Storming the United States Capitol: a militia accused of conspiracy

MErrick Garland has recently come under fire. In the Jan. 6, 2021, rioters’ trial, the U.S. Attorney General was accused of only acting against “little fish.” Now the Department of Justice is going on the offensive. A year after the Capitol was seized, she filed a lawsuit against the leader of the far-right Oath Keepers militia and ten other members of the group. They are accused of “seditious conspiracy”.

majid satar

Political correspondent for North America based in Washington.

Militia founder and leader Stewart Rhodes was arrested in the state of Texas on Thursday, the Justice Department said. For him, this is the first charge in connection with the attack on the Capitol. Several other members had already been charged with other charges. According to the Justice Department, Rhodes conspired with the co-defendants to use violence to prevent the democratic transfer of power after the presidential election. Among other things, they planned to go to Washington on January 6, 2021, organize weapons and paramilitary equipment and carry out training in combat techniques beforehand.

Several of the defendants had entered the Capitol themselves, while others had handled coordination outside of Congressional headquarters and partly out of town. A maximum sentence of up to 20 years in prison could be handed down for “seditious conspiracy”, he said.

First charge of “seditious conspiracy”

According to the Justice Department, more than 725 people have been prosecuted in nearly every state in connection with the Capitol takeover. In several cases, accusations of obstructing “sovereign procedure” have been brought. Others have been charged with assault and similar offences. Charges of “seditious conspiracy” were brought for the first time. The offense dates back to the start of the Civil War, when Congress was looking for ways to punish armed resistance fighters against the Union. It was used extremely rarely.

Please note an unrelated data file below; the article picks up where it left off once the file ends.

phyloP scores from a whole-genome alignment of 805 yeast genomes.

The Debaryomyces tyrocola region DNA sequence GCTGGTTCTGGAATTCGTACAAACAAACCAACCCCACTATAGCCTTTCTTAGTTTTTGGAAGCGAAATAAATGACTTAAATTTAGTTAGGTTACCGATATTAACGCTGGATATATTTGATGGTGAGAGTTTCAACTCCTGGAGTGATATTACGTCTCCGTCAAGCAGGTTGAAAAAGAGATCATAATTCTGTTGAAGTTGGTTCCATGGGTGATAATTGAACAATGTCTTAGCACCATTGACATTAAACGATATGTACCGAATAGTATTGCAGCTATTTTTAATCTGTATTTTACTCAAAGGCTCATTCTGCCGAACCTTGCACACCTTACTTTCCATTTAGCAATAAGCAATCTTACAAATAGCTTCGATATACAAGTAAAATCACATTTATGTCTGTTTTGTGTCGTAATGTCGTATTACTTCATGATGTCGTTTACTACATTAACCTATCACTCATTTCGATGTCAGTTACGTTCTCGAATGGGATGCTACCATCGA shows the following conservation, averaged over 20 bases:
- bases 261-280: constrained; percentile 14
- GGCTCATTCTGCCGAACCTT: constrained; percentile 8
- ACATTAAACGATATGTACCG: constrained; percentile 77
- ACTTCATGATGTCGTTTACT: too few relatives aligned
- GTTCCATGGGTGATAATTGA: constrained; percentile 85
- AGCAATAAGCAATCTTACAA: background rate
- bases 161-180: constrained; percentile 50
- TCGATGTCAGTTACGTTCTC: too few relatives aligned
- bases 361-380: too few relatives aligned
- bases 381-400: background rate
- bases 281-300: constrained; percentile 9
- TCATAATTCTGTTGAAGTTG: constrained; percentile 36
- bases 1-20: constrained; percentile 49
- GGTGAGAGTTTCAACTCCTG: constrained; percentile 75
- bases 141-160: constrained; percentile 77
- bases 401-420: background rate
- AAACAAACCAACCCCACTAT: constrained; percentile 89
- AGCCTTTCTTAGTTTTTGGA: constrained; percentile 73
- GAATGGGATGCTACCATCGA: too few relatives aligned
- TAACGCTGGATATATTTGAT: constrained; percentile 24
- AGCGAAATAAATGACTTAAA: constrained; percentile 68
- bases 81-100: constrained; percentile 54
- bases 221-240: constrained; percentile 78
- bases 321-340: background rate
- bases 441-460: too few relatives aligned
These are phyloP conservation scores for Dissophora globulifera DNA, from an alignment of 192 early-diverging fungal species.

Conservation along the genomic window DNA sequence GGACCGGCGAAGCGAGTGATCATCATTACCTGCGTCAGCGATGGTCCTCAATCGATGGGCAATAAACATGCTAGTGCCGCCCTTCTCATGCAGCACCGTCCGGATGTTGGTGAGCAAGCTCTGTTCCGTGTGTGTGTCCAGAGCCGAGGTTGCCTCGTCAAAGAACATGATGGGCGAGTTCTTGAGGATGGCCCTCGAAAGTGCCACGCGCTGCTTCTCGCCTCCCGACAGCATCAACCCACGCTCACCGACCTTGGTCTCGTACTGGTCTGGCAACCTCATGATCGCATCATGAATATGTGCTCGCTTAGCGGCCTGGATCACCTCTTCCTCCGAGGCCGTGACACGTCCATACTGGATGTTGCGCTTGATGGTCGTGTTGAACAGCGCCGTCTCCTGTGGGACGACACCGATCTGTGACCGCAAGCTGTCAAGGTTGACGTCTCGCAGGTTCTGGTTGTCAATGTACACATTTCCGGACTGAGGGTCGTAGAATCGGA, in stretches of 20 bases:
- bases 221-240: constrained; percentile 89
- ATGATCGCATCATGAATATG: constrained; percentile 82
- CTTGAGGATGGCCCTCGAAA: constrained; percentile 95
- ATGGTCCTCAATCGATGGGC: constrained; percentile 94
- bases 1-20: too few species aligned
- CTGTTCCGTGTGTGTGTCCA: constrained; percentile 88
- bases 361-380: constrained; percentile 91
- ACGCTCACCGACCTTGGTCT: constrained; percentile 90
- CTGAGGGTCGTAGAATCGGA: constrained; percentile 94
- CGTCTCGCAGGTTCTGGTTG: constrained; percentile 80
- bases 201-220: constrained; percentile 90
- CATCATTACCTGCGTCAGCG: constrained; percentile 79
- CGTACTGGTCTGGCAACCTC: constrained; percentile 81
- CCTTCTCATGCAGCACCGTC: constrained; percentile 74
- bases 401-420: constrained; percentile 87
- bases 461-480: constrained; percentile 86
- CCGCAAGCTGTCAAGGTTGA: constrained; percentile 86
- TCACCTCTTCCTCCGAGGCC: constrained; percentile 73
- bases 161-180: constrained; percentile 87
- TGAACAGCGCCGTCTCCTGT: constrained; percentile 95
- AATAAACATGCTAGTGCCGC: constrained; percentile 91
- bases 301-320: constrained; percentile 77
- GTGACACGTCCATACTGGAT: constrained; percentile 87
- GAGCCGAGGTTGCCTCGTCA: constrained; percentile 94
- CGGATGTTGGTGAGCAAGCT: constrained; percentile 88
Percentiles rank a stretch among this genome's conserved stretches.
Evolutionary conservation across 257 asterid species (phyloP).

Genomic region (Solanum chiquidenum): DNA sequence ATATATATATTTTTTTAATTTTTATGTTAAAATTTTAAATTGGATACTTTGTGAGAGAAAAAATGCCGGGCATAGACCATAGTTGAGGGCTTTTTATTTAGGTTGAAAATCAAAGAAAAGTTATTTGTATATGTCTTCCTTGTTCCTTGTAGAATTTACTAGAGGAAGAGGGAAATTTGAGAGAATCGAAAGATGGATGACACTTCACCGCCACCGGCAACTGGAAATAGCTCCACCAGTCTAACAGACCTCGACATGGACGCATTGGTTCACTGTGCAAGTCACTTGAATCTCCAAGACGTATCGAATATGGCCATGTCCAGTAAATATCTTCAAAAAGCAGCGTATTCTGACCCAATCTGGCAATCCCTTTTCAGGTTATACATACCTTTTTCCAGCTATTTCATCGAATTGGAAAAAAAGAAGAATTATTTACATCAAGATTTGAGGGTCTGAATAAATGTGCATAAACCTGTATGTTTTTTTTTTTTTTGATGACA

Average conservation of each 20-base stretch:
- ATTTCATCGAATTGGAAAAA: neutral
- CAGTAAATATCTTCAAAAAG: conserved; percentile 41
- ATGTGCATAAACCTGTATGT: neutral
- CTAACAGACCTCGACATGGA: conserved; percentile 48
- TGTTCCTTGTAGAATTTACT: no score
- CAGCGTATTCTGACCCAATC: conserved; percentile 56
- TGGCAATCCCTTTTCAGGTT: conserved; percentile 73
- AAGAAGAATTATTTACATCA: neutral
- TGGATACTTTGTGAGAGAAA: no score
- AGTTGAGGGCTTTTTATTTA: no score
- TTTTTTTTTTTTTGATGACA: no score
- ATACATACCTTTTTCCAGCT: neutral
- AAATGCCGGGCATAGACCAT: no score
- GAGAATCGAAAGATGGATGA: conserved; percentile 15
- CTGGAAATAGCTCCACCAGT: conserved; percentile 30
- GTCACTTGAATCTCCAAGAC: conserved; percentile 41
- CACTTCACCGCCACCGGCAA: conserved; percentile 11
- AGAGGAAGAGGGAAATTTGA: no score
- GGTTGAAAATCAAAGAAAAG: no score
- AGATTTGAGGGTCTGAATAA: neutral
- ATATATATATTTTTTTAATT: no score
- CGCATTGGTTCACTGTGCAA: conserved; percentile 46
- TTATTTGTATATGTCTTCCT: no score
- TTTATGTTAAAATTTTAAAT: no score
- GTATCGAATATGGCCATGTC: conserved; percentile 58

The question now is how far the investigation will go, given that some members of the militia have been in contact with a group of confidants of President-elect Donald Trump who were arrested on January 5 and 6, 2021 at the hotel. Willard on Pennsylvania Ave. close to the past at the White House. The parliamentary inquiry is trying to find out what were the communications between the White House and the Willard Hotel, which served as a “war room”.

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The rioters had been urged by Trump, who said his election victory was ‘stolen’, at a rally behind the White House, to come to the Capitol ‘peacefully and patriotically’ but ‘like the devil’ to make sure that senators and deputies do not certify election results. Several Republicans have appealed individual states’ results in the certification process.

Rhodes, known for his eyepatch, founded the “Oath Keepers” in 2009. The militia primarily recruits current and former police and soldiers. The group is classified as anti-government. Their credo is that their loyalty is to the constitution, not to state authorities. The City of Washington sued the “Oath Keepers” and the right-wing Proud Boys group in civil court last December over the capitol storming.

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